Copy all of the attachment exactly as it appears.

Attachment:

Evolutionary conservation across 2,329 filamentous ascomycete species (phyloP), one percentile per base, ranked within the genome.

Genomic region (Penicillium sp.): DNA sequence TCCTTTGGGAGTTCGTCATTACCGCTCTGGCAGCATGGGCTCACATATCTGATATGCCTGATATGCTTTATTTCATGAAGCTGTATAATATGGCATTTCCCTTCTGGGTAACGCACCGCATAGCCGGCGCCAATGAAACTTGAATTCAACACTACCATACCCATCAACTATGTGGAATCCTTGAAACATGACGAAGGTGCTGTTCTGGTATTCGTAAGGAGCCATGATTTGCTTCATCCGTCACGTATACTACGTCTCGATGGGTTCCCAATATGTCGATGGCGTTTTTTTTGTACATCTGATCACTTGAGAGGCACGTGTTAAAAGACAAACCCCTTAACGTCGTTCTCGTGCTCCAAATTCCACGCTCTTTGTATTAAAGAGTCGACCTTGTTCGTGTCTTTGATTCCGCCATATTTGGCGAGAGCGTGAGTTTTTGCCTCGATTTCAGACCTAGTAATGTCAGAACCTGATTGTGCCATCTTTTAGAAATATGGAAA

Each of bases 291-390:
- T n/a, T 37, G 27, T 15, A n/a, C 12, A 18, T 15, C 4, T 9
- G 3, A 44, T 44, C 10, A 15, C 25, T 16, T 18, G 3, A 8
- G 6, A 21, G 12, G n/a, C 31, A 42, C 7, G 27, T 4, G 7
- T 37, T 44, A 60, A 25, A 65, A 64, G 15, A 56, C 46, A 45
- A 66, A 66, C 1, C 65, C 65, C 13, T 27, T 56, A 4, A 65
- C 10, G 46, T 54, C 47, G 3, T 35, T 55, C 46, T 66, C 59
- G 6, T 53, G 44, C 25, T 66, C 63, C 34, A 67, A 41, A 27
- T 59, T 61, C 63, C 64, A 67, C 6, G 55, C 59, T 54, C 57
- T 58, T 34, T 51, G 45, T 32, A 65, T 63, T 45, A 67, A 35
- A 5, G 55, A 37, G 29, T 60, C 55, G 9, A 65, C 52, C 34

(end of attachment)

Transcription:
Evolutionary conservation across 2,329 filamentous ascomycete species (phyloP), one percentile per base, ranked within the genome.

Genomic region (Penicillium sp.): DNA sequence TCCTTTGGGAGTTCGTCATTACCGCTCTGGCAGCATGGGCTCACATATCTGATATGCCTGATATGCTTTATTTCATGAAGCTGTATAATATGGCATTTCCCTTCTGGGTAACGCACCGCATAGCCGGCGCCAATGAAACTTGAATTCAACACTACCATACCCATCAACTATGTGGAATCCTTGAAACATGACGAAGGTGCTGTTCTGGTATTCGTAAGGAGCCATGATTTGCTTCATCCGTCACGTATACTACGTCTCGATGGGTTCCCAATATGTCGATGGCGTTTTTTTTGTACATCTGATCACTTGAGAGGCACGTGTTAAAAGACAAACCCCTTAACGTCGTTCTCGTGCTCCAAATTCCACGCTCTTTGTATTAAAGAGTCGACCTTGTTCGTGTCTTTGATTCCGCCATATTTGGCGAGAGCGTGAGTTTTTGCCTCGATTTCAGACCTAGTAATGTCAGAACCTGATTGTGCCATCTTTTAGAAATATGGAAA

Each of bases 291-390:
- T n/a, T 37, G 27, T 15, A n/a, C 12, A 18, T 15, C 4, T 9
- G 3, A 44, T 44, C 10, A 15, C 25, T 16, T 18, G 3, A 8
- G 6, A 21, G 12, G n/a, C 31, A 42, C 7, G 27, T 4, G 7
- T 37, T 44, A 60, A 25, A 65, A 64, G 15, A 56, C 46, A 45
- A 66, A 66, C 1, C 65, C 65, C 13, T 27, T 56, A 4, A 65
- C 10, G 46, T 54, C 47, G 3, T 35, T 55, C 46, T 66, C 59
- G 6, T 53, G 44, C 25, T 66, C 63, C 34, A 67, A 41, A 27
- T 59, T 61, C 63, C 64, A 67, C 6, G 55, C 59, T 54, C 57
- T 58, T 34, T 51, G 45, T 32, A 65, T 63, T 45, A 67, A 35
- A 5, G 55, A 37, G 29, T 60, C 55, G 9, A 65, C 52, C 34